I have been backtracking on some of the older threads here on CD and there are some out of state people claiming that Buffalo and Pittsburgh are entirely midwestern. I am not sure if I agree with that and will wait till I hear from people who actually live in the area to comment.
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Old 01-08-2009, 11:40 PM
 
Location: On the Great South Bay
7,137 posts, read 9,911,493 times
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The same thing as I mentioned for Cleveland. It does seem to have NE qualities but I believe the great majortiy of Clevelanders would consider themselves Midwesterners/Great Lakers/Heartlanders lol.
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Old 01-08-2009, 11:44 PM
 
Location: Pittsburgh
2,237 posts, read 6,567,384 times
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Quote:
Originally Posted by LINative View Post
Sorry for getting back to you so late in a response.

I am not sure about the above cities you mentioned. It seems logical however that Louisville must have at least some influence from its neighbors across the Ohio River!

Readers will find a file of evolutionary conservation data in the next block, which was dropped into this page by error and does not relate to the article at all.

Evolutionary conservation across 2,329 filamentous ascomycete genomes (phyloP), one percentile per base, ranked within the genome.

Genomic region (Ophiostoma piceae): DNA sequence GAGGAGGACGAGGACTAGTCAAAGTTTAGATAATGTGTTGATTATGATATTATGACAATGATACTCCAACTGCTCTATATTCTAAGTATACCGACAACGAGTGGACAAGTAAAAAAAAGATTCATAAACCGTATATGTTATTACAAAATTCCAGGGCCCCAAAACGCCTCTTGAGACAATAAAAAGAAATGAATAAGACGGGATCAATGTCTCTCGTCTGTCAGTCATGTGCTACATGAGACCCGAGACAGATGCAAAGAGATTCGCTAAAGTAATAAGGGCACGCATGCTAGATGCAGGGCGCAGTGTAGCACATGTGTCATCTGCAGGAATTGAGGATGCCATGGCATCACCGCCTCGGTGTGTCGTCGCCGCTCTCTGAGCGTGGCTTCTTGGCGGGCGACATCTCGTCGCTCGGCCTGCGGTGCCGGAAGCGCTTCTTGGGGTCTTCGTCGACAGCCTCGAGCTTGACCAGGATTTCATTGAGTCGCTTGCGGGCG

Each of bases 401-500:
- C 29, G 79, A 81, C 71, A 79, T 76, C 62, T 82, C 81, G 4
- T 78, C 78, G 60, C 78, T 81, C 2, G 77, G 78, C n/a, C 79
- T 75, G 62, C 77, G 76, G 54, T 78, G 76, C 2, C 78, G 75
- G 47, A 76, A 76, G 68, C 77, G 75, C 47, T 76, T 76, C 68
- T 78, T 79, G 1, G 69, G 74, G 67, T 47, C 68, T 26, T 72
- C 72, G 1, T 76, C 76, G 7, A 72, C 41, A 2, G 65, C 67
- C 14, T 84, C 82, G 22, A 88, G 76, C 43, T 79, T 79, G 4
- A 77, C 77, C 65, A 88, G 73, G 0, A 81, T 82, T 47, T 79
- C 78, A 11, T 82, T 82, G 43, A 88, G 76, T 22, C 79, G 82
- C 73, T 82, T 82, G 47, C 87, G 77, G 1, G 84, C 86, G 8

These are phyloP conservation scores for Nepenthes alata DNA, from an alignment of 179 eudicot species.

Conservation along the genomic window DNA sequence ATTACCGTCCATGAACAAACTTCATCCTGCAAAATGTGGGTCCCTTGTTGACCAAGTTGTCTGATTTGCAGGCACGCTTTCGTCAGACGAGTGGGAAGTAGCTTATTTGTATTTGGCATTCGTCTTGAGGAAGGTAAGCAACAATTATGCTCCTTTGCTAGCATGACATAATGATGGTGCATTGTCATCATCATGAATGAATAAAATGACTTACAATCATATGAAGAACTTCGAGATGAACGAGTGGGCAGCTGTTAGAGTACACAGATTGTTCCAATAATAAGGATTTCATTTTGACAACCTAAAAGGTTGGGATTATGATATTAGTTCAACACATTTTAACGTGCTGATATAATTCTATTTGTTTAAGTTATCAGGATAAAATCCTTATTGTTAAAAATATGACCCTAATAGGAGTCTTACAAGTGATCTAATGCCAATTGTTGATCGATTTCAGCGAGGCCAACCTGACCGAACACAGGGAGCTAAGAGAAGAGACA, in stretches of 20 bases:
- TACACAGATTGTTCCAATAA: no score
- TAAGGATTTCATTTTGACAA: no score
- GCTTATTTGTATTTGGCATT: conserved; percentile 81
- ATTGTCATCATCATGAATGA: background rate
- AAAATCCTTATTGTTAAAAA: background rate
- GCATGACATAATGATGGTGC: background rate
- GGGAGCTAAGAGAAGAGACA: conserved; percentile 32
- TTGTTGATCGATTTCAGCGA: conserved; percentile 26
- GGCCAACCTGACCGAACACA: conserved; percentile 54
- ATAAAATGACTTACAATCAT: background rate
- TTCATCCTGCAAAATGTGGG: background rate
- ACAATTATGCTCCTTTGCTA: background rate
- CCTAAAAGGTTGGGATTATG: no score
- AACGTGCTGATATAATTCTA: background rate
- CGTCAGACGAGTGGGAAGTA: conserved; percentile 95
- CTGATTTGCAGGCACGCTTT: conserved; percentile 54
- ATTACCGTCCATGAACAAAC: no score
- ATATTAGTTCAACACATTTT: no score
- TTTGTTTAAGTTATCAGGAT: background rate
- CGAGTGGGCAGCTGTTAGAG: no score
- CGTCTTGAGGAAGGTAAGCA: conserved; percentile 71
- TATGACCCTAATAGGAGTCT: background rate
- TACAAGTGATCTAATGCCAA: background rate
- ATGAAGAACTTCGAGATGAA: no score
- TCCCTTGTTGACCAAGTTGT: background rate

Buffalo (and Pittsburgh) I always thought as Northeastern cities. After reading many good comments here on CD I now understand they also might have a midwestern/great lake state influence.

I have been backtracking on some of the older threads here on CD and there are some out of state people claiming that Buffalo and Pittsburgh are entirely midwestern. I am not sure if I agree with that and will wait till I hear from people who actually live in the area to comment.
I'm confused. Are you saying that now you think Pittsburgh might be more Midwestern (even after all my ranting about it not being Midwestern)?!